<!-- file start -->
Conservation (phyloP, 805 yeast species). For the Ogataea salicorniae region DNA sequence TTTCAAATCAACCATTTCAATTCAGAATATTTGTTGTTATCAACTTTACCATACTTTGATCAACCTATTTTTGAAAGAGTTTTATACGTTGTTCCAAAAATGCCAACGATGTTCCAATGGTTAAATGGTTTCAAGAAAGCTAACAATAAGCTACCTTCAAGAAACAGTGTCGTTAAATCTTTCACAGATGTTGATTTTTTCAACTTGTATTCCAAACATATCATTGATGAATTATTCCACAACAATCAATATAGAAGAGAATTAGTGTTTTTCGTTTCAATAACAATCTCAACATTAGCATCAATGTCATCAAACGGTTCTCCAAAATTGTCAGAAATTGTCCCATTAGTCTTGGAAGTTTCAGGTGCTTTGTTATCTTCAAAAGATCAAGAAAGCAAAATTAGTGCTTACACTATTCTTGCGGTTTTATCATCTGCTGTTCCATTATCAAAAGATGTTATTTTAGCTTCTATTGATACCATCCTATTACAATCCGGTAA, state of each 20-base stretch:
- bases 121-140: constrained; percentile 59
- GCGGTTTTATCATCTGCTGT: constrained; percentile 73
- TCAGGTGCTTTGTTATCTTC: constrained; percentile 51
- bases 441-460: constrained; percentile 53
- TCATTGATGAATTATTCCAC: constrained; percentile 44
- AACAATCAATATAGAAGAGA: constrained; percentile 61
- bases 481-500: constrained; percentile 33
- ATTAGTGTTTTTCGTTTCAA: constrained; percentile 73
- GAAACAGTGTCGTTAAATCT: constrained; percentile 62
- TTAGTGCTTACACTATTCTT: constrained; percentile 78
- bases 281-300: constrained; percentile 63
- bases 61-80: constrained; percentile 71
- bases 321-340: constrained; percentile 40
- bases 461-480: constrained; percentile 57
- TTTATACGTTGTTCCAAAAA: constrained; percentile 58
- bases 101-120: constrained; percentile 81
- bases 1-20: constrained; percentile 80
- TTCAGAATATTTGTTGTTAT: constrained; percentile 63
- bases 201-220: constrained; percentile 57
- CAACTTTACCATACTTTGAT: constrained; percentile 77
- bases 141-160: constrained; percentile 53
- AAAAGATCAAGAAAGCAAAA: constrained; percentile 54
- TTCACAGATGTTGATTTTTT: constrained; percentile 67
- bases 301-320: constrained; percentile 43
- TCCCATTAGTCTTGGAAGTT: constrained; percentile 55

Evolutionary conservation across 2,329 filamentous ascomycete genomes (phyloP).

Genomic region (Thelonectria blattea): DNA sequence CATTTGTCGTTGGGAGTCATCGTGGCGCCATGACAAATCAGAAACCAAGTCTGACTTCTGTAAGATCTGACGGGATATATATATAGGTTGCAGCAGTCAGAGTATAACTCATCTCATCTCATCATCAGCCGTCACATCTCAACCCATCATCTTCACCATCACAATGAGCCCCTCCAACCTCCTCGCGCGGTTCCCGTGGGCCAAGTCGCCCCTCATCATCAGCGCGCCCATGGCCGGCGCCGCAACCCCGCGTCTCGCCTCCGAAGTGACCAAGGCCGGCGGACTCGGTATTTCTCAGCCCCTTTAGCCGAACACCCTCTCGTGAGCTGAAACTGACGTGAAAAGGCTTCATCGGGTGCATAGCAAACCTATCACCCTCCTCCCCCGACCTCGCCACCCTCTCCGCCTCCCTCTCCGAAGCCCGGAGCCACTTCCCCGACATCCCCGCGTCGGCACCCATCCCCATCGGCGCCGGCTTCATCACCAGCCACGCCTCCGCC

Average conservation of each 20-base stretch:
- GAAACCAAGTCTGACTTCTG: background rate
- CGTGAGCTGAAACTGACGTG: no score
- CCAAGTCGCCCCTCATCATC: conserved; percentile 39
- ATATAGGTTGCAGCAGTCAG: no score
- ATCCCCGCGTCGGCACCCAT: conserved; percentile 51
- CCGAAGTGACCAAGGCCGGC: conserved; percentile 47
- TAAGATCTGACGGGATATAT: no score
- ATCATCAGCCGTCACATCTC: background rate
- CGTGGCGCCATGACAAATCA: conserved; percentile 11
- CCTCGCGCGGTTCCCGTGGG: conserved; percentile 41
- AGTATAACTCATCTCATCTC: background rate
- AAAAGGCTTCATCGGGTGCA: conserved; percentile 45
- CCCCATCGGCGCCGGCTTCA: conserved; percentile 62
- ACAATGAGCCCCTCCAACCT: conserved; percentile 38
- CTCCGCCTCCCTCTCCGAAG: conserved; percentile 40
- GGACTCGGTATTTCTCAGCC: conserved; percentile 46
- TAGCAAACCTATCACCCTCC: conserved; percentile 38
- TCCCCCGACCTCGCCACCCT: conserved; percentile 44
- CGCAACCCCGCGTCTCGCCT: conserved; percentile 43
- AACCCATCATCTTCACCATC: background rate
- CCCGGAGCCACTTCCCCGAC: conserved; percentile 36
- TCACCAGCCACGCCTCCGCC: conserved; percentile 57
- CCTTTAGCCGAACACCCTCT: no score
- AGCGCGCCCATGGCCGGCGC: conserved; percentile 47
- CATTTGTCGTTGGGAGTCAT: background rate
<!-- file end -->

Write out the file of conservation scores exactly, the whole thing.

Conservation (phyloP, 805 yeast species). For the Ogataea salicorniae region DNA sequence TTTCAAATCAACCATTTCAATTCAGAATATTTGTTGTTATCAACTTTACCATACTTTGATCAACCTATTTTTGAAAGAGTTTTATACGTTGTTCCAAAAATGCCAACGATGTTCCAATGGTTAAATGGTTTCAAGAAAGCTAACAATAAGCTACCTTCAAGAAACAGTGTCGTTAAATCTTTCACAGATGTTGATTTTTTCAACTTGTATTCCAAACATATCATTGATGAATTATTCCACAACAATCAATATAGAAGAGAATTAGTGTTTTTCGTTTCAATAACAATCTCAACATTAGCATCAATGTCATCAAACGGTTCTCCAAAATTGTCAGAAATTGTCCCATTAGTCTTGGAAGTTTCAGGTGCTTTGTTATCTTCAAAAGATCAAGAAAGCAAAATTAGTGCTTACACTATTCTTGCGGTTTTATCATCTGCTGTTCCATTATCAAAAGATGTTATTTTAGCTTCTATTGATACCATCCTATTACAATCCGGTAA, state of each 20-base stretch:
- bases 121-140: constrained; percentile 59
- GCGGTTTTATCATCTGCTGT: constrained; percentile 73
- TCAGGTGCTTTGTTATCTTC: constrained; percentile 51
- bases 441-460: constrained; percentile 53
- TCATTGATGAATTATTCCAC: constrained; percentile 44
- AACAATCAATATAGAAGAGA: constrained; percentile 61
- bases 481-500: constrained; percentile 33
- ATTAGTGTTTTTCGTTTCAA: constrained; percentile 73
- GAAACAGTGTCGTTAAATCT: constrained; percentile 62
- TTAGTGCTTACACTATTCTT: constrained; percentile 78
- bases 281-300: constrained; percentile 63
- bases 61-80: constrained; percentile 71
- bases 321-340: constrained; percentile 40
- bases 461-480: constrained; percentile 57
- TTTATACGTTGTTCCAAAAA: constrained; percentile 58
- bases 101-120: constrained; percentile 81
- bases 1-20: constrained; percentile 80
- TTCAGAATATTTGTTGTTAT: constrained; percentile 63
- bases 201-220: constrained; percentile 57
- CAACTTTACCATACTTTGAT: constrained; percentile 77
- bases 141-160: constrained; percentile 53
- AAAAGATCAAGAAAGCAAAA: constrained; percentile 54
- TTCACAGATGTTGATTTTTT: constrained; percentile 67
- bases 301-320: constrained; percentile 43
- TCCCATTAGTCTTGGAAGTT: constrained; percentile 55

Evolutionary conservation across 2,329 filamentous ascomycete genomes (phyloP).

Genomic region (Thelonectria blattea): DNA sequence CATTTGTCGTTGGGAGTCATCGTGGCGCCATGACAAATCAGAAACCAAGTCTGACTTCTGTAAGATCTGACGGGATATATATATAGGTTGCAGCAGTCAGAGTATAACTCATCTCATCTCATCATCAGCCGTCACATCTCAACCCATCATCTTCACCATCACAATGAGCCCCTCCAACCTCCTCGCGCGGTTCCCGTGGGCCAAGTCGCCCCTCATCATCAGCGCGCCCATGGCCGGCGCCGCAACCCCGCGTCTCGCCTCCGAAGTGACCAAGGCCGGCGGACTCGGTATTTCTCAGCCCCTTTAGCCGAACACCCTCTCGTGAGCTGAAACTGACGTGAAAAGGCTTCATCGGGTGCATAGCAAACCTATCACCCTCCTCCCCCGACCTCGCCACCCTCTCCGCCTCCCTCTCCGAAGCCCGGAGCCACTTCCCCGACATCCCCGCGTCGGCACCCATCCCCATCGGCGCCGGCTTCATCACCAGCCACGCCTCCGCC

Average conservation of each 20-base stretch:
- GAAACCAAGTCTGACTTCTG: background rate
- CGTGAGCTGAAACTGACGTG: no score
- CCAAGTCGCCCCTCATCATC: conserved; percentile 39
- ATATAGGTTGCAGCAGTCAG: no score
- ATCCCCGCGTCGGCACCCAT: conserved; percentile 51
- CCGAAGTGACCAAGGCCGGC: conserved; percentile 47
- TAAGATCTGACGGGATATAT: no score
- ATCATCAGCCGTCACATCTC: background rate
- CGTGGCGCCATGACAAATCA: conserved; percentile 11
- CCTCGCGCGGTTCCCGTGGG: conserved; percentile 41
- AGTATAACTCATCTCATCTC: background rate
- AAAAGGCTTCATCGGGTGCA: conserved; percentile 45
- CCCCATCGGCGCCGGCTTCA: conserved; percentile 62
- ACAATGAGCCCCTCCAACCT: conserved; percentile 38
- CTCCGCCTCCCTCTCCGAAG: conserved; percentile 40
- GGACTCGGTATTTCTCAGCC: conserved; percentile 46
- TAGCAAACCTATCACCCTCC: conserved; percentile 38
- TCCCCCGACCTCGCCACCCT: conserved; percentile 44
- CGCAACCCCGCGTCTCGCCT: conserved; percentile 43
- AACCCATCATCTTCACCATC: background rate
- CCCGGAGCCACTTCCCCGAC: conserved; percentile 36
- TCACCAGCCACGCCTCCGCC: conserved; percentile 57
- CCTTTAGCCGAACACCCTCT: no score
- AGCGCGCCCATGGCCGGCGC: conserved; percentile 47
- CATTTGTCGTTGGGAGTCAT: background rate